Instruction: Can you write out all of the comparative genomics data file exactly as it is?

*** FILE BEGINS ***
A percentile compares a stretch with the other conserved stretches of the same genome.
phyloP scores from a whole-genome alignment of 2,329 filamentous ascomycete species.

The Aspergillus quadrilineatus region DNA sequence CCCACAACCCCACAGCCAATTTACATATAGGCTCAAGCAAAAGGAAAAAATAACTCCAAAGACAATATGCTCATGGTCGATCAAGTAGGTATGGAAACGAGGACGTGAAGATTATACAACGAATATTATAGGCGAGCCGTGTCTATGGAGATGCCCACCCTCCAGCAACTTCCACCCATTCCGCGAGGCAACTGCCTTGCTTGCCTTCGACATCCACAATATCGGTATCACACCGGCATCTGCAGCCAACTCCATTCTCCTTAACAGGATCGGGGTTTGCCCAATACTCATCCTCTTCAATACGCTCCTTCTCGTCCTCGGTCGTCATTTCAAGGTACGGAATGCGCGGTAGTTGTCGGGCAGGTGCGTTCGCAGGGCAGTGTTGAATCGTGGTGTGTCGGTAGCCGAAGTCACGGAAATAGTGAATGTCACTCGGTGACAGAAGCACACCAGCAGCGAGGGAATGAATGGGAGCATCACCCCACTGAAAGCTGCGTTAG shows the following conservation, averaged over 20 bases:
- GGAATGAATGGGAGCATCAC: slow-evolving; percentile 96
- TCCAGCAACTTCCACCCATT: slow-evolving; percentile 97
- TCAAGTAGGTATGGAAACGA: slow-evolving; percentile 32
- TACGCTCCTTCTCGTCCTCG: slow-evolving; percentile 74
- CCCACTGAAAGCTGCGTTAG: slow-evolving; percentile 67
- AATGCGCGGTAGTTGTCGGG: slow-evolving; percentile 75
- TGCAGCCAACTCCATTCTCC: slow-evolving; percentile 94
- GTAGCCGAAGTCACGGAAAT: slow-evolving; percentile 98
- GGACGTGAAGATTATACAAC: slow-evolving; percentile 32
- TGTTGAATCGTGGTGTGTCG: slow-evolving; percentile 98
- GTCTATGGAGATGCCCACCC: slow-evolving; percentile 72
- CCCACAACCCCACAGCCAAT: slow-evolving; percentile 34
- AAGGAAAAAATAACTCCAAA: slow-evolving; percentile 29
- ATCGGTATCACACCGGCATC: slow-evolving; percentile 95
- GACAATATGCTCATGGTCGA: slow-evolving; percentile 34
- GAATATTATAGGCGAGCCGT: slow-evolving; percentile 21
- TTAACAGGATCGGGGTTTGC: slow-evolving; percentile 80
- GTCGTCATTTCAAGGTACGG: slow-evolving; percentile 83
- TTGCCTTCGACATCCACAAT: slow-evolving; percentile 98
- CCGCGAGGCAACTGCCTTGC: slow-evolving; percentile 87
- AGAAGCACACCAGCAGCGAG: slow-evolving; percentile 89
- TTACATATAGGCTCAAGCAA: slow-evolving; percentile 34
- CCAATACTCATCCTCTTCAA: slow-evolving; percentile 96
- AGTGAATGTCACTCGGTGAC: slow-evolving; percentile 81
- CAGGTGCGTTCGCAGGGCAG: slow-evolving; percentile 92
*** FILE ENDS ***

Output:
A percentile compares a stretch with the other conserved stretches of the same genome.
phyloP scores from a whole-genome alignment of 2,329 filamentous ascomycete species.

The Aspergillus quadrilineatus region DNA sequence CCCACAACCCCACAGCCAATTTACATATAGGCTCAAGCAAAAGGAAAAAATAACTCCAAAGACAATATGCTCATGGTCGATCAAGTAGGTATGGAAACGAGGACGTGAAGATTATACAACGAATATTATAGGCGAGCCGTGTCTATGGAGATGCCCACCCTCCAGCAACTTCCACCCATTCCGCGAGGCAACTGCCTTGCTTGCCTTCGACATCCACAATATCGGTATCACACCGGCATCTGCAGCCAACTCCATTCTCCTTAACAGGATCGGGGTTTGCCCAATACTCATCCTCTTCAATACGCTCCTTCTCGTCCTCGGTCGTCATTTCAAGGTACGGAATGCGCGGTAGTTGTCGGGCAGGTGCGTTCGCAGGGCAGTGTTGAATCGTGGTGTGTCGGTAGCCGAAGTCACGGAAATAGTGAATGTCACTCGGTGACAGAAGCACACCAGCAGCGAGGGAATGAATGGGAGCATCACCCCACTGAAAGCTGCGTTAG shows the following conservation, averaged over 20 bases:
- GGAATGAATGGGAGCATCAC: slow-evolving; percentile 96
- TCCAGCAACTTCCACCCATT: slow-evolving; percentile 97
- TCAAGTAGGTATGGAAACGA: slow-evolving; percentile 32
- TACGCTCCTTCTCGTCCTCG: slow-evolving; percentile 74
- CCCACTGAAAGCTGCGTTAG: slow-evolving; percentile 67
- AATGCGCGGTAGTTGTCGGG: slow-evolving; percentile 75
- TGCAGCCAACTCCATTCTCC: slow-evolving; percentile 94
- GTAGCCGAAGTCACGGAAAT: slow-evolving; percentile 98
- GGACGTGAAGATTATACAAC: slow-evolving; percentile 32
- TGTTGAATCGTGGTGTGTCG: slow-evolving; percentile 98
- GTCTATGGAGATGCCCACCC: slow-evolving; percentile 72
- CCCACAACCCCACAGCCAAT: slow-evolving; percentile 34
- AAGGAAAAAATAACTCCAAA: slow-evolving; percentile 29
- ATCGGTATCACACCGGCATC: slow-evolving; percentile 95
- GACAATATGCTCATGGTCGA: slow-evolving; percentile 34
- GAATATTATAGGCGAGCCGT: slow-evolving; percentile 21
- TTAACAGGATCGGGGTTTGC: slow-evolving; percentile 80
- GTCGTCATTTCAAGGTACGG: slow-evolving; percentile 83
- TTGCCTTCGACATCCACAAT: slow-evolving; percentile 98
- CCGCGAGGCAACTGCCTTGC: slow-evolving; percentile 87
- AGAAGCACACCAGCAGCGAG: slow-evolving; percentile 89
- TTACATATAGGCTCAAGCAA: slow-evolving; percentile 34
- CCAATACTCATCCTCTTCAA: slow-evolving; percentile 96
- AGTGAATGTCACTCGGTGAC: slow-evolving; percentile 81
- CAGGTGCGTTCGCAGGGCAG: slow-evolving; percentile 92